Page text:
As the year careens toward a close, pundits are pondering how PR will change in 2020.
If you’re keen to keep pace with hot trends and emerging technologies, prioritize these four issues:
Greater vigilance against fake news
Communication professionals should take a more vigilant attitude toward fake news and other forms of misinformation in 2020. Two out of 10 communication professionals in the U.S. and Canada say their organizations have been affected by fake news already, some more than once, according to a survey by the Plank Center for Leadership in Public Relations.
Nearly 60% of the respondents call fake news a “serious threat,” yet few have systems or tools in place to spot or respond to fake news stories.
That will (or should) change next year. More businesses and nonprofits will adopt policies, technical systems and processes to detect and manage fake news and misinformation. More PR teams will use media monitoring services to scour social media, news media outlets and fake news sites for mentions of their brands and products, and more will add “fake news response strategy” to their PR crisis management plans.
A mounting battle against deepfakes
Deepfake videos will pose new threats to corporate reputations. Advances in video editing have enabled fraudsters, pranksters and criminals to create videos that portray people doing things they never did or saying words they never said. Free or low-cost video editing tools for producing the fakes are now becoming widely available.
“If they’re so inclined, these mischief makers could create a massive public relations nightmare for brands,” says David Pring-Mill, a filmmaker and writer who has written about the topic. “People are currently talking about deepfakes within a political context, but the business landscape isn’t immune.”
Social media platforms and technology companies will try to develop tools to detect deepfakes–and some will ban them outright. Meanwhile, lawmakers and regulators will consider solutions. In the meantime, prudent organizations should closely monitor all social media platforms and devise plans to respond to deepfakes.
“As professional communicators we also have the responsibility to protect the organizations and executives we serve from the potential risks associated with deepfakes—and any fake news, for that matter—or at the very least be better prepared to quickly respond to it,” writes Kirk Stewart, founder and CEO of KTStewart, in the Relevance Report from the USC Annenberg Center for Public Relations.
More brands will take stands
Brands that speak out on polarizing issues can increase customer loyalty and win respect from consumers. Of course, the opposite is also true.
Either way, expect more organizations to take stands on social and political issues next year. Also expect some brands’ stands to fall flat or be criticized as inauthentic or hypocritical.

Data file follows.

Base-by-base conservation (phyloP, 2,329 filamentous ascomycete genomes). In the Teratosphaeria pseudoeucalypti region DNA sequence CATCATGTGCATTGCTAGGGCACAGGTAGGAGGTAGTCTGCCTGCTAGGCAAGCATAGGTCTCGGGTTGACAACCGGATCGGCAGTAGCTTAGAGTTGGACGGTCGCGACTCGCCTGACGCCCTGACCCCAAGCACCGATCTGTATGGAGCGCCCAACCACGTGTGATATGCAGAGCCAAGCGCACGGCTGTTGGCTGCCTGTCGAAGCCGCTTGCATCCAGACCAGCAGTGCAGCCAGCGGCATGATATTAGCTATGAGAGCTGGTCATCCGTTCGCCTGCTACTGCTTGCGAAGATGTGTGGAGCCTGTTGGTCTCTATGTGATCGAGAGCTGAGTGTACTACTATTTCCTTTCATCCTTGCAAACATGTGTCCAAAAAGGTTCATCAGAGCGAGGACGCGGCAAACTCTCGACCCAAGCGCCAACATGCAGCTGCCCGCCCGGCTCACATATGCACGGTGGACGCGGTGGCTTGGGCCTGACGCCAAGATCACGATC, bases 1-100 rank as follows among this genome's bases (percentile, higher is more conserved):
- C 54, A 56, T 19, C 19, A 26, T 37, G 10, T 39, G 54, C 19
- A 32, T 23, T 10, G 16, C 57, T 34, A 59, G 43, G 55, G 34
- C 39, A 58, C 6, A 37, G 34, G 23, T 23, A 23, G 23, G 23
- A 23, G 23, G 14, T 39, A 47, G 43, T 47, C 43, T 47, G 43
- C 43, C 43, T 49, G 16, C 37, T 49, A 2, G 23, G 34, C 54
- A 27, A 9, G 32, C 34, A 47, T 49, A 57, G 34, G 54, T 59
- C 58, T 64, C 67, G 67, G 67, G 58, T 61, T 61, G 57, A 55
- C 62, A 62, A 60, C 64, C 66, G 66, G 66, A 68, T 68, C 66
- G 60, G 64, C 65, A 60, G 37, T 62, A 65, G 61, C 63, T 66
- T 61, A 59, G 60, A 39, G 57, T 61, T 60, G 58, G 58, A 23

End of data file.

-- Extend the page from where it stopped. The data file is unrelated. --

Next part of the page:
Corporate positions and actions must reflect corporate values. When making corporate decisions, it’s worthwhile to ask: “How will that play on page one of The Washington Post or The New York Times? How will activists react?”
It’s also important to conduct extensive research to understand your target audiences and how they feel about polarizing issues. Corporate communication professionals can play a leading role in completing that research and promoting their organization’s social responsibility contribution to society.
“Americans have an outsize appetite to take action on issues and drive change,” states the Doing Businesses in an Activist World study from Global Strategy Group. “They expect brands to do the same—and to engage with them as consumers and employees.”
Global Strategy Group recommends organizations follow the example of political campaigns that shore up their base, persuade swing voters and largely ignore opponents.
AR and VR become a reality
Augmented reality (AR) and virtual reality (VR) will finally proliferate in 2020. Communication pros will seek creative ways to use the emerging technologies to better deliver corporate and brand messages to consumers.
VR presents 360-degree, three-dimensional videos that fully involve viewers in an immersive experience.
AR superimposes images onto smartphone cameras or other screens to combine physical and digital worlds. Users can shape their experiences, unlike VR, which is entirely digital.
Consumers generally turn to VR for excitement and entertainment, but tend to use AR for practical applications, such as showing what furniture looks like in their home or what clothing or makeup looks like on them. The technology offers a plethora of other practical applications that go well beyond games.
More than any other cutting-edge technology, AR causes consumers to view a brand as innovative, according to recent research. Early adopters of AR technology are finding that augmented reality is more than a high-tech plaything. The question is: How can you use it and other emerging technologies to get ahead of the competition in 2020?
A version of this post first ran on the Glean.info blog.